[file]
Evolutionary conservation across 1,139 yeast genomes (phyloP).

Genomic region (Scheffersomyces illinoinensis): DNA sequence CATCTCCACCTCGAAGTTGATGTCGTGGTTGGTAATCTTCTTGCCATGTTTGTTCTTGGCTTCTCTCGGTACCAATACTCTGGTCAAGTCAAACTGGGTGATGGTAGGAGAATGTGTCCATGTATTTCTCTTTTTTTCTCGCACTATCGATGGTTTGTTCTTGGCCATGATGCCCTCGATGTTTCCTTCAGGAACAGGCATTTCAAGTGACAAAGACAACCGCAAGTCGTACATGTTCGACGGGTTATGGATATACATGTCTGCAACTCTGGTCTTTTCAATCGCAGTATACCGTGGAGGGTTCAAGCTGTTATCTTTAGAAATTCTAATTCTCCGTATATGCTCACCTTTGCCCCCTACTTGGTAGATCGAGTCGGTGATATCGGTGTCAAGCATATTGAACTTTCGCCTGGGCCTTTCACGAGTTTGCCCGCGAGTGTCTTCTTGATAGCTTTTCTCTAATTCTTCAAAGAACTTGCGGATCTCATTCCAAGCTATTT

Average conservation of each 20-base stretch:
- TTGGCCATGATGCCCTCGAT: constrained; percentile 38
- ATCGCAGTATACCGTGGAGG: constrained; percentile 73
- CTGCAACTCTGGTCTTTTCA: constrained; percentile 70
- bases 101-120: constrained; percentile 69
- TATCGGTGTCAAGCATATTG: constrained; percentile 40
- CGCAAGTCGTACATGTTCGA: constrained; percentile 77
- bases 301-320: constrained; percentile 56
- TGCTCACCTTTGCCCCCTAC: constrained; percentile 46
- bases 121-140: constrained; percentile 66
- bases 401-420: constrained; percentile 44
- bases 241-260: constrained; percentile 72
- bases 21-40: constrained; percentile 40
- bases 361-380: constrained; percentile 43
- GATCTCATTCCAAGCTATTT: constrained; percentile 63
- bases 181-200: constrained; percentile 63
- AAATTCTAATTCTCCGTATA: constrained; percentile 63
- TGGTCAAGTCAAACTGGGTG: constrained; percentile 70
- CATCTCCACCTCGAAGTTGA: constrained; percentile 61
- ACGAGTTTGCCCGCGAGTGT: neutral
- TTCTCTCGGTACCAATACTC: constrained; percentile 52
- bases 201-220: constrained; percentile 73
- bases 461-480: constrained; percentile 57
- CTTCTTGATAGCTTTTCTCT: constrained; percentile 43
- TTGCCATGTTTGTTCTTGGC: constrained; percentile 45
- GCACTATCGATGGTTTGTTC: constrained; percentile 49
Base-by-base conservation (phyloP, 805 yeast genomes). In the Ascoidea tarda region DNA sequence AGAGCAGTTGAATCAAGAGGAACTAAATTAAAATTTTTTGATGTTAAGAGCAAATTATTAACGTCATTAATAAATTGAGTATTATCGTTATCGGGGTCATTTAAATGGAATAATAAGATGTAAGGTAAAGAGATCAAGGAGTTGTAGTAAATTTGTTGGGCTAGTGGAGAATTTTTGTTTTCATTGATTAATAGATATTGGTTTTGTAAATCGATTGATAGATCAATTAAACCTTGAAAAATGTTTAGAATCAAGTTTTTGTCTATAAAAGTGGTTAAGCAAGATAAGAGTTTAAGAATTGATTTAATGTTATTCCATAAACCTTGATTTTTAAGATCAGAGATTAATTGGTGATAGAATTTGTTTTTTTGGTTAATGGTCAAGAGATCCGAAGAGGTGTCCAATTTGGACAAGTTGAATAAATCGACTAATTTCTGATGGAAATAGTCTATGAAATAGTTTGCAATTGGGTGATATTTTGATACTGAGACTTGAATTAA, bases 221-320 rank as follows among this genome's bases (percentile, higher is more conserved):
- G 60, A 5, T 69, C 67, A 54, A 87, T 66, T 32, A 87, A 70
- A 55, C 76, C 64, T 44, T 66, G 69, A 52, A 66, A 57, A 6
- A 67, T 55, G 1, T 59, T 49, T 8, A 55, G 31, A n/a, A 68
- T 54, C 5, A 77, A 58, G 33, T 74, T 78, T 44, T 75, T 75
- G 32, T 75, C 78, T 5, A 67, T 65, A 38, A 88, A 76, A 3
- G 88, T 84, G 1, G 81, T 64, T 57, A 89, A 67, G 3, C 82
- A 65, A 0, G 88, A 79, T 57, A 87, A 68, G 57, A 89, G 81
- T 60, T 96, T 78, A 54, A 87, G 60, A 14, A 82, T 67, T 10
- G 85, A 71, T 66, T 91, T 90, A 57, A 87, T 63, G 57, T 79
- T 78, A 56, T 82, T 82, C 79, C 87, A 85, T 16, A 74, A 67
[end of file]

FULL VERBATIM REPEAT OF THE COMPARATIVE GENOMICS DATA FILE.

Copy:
Evolutionary conservation across 1,139 yeast genomes (phyloP).

Genomic region (Scheffersomyces illinoinensis): DNA sequence CATCTCCACCTCGAAGTTGATGTCGTGGTTGGTAATCTTCTTGCCATGTTTGTTCTTGGCTTCTCTCGGTACCAATACTCTGGTCAAGTCAAACTGGGTGATGGTAGGAGAATGTGTCCATGTATTTCTCTTTTTTTCTCGCACTATCGATGGTTTGTTCTTGGCCATGATGCCCTCGATGTTTCCTTCAGGAACAGGCATTTCAAGTGACAAAGACAACCGCAAGTCGTACATGTTCGACGGGTTATGGATATACATGTCTGCAACTCTGGTCTTTTCAATCGCAGTATACCGTGGAGGGTTCAAGCTGTTATCTTTAGAAATTCTAATTCTCCGTATATGCTCACCTTTGCCCCCTACTTGGTAGATCGAGTCGGTGATATCGGTGTCAAGCATATTGAACTTTCGCCTGGGCCTTTCACGAGTTTGCCCGCGAGTGTCTTCTTGATAGCTTTTCTCTAATTCTTCAAAGAACTTGCGGATCTCATTCCAAGCTATTT

Average conservation of each 20-base stretch:
- TTGGCCATGATGCCCTCGAT: constrained; percentile 38
- ATCGCAGTATACCGTGGAGG: constrained; percentile 73
- CTGCAACTCTGGTCTTTTCA: constrained; percentile 70
- bases 101-120: constrained; percentile 69
- TATCGGTGTCAAGCATATTG: constrained; percentile 40
- CGCAAGTCGTACATGTTCGA: constrained; percentile 77
- bases 301-320: constrained; percentile 56
- TGCTCACCTTTGCCCCCTAC: constrained; percentile 46
- bases 121-140: constrained; percentile 66
- bases 401-420: constrained; percentile 44
- bases 241-260: constrained; percentile 72
- bases 21-40: constrained; percentile 40
- bases 361-380: constrained; percentile 43
- GATCTCATTCCAAGCTATTT: constrained; percentile 63
- bases 181-200: constrained; percentile 63
- AAATTCTAATTCTCCGTATA: constrained; percentile 63
- TGGTCAAGTCAAACTGGGTG: constrained; percentile 70
- CATCTCCACCTCGAAGTTGA: constrained; percentile 61
- ACGAGTTTGCCCGCGAGTGT: neutral
- TTCTCTCGGTACCAATACTC: constrained; percentile 52
- bases 201-220: constrained; percentile 73
- bases 461-480: constrained; percentile 57
- CTTCTTGATAGCTTTTCTCT: constrained; percentile 43
- TTGCCATGTTTGTTCTTGGC: constrained; percentile 45
- GCACTATCGATGGTTTGTTC: constrained; percentile 49
Base-by-base conservation (phyloP, 805 yeast genomes). In the Ascoidea tarda region DNA sequence AGAGCAGTTGAATCAAGAGGAACTAAATTAAAATTTTTTGATGTTAAGAGCAAATTATTAACGTCATTAATAAATTGAGTATTATCGTTATCGGGGTCATTTAAATGGAATAATAAGATGTAAGGTAAAGAGATCAAGGAGTTGTAGTAAATTTGTTGGGCTAGTGGAGAATTTTTGTTTTCATTGATTAATAGATATTGGTTTTGTAAATCGATTGATAGATCAATTAAACCTTGAAAAATGTTTAGAATCAAGTTTTTGTCTATAAAAGTGGTTAAGCAAGATAAGAGTTTAAGAATTGATTTAATGTTATTCCATAAACCTTGATTTTTAAGATCAGAGATTAATTGGTGATAGAATTTGTTTTTTTGGTTAATGGTCAAGAGATCCGAAGAGGTGTCCAATTTGGACAAGTTGAATAAATCGACTAATTTCTGATGGAAATAGTCTATGAAATAGTTTGCAATTGGGTGATATTTTGATACTGAGACTTGAATTAA, bases 221-320 rank as follows among this genome's bases (percentile, higher is more conserved):
- G 60, A 5, T 69, C 67, A 54, A 87, T 66, T 32, A 87, A 70
- A 55, C 76, C 64, T 44, T 66, G 69, A 52, A 66, A 57, A 6
- A 67, T 55, G 1, T 59, T 49, T 8, A 55, G 31, A n/a, A 68
- T 54, C 5, A 77, A 58, G 33, T 74, T 78, T 44, T 75, T 75
- G 32, T 75, C 78, T 5, A 67, T 65, A 38, A 88, A 76, A 3
- G 88, T 84, G 1, G 81, T 64, T 57, A 89, A 67, G 3, C 82
- A 65, A 0, G 88, A 79, T 57, A 87, A 68, G 57, A 89, G 81
- T 60, T 96, T 78, A 54, A 87, G 60, A 14, A 82, T 67, T 10
- G 85, A 71, T 66, T 91, T 90, A 57, A 87, T 63, G 57, T 79
- T 78, A 56, T 82, T 82, C 79, C 87, A 85, T 16, A 74, A 67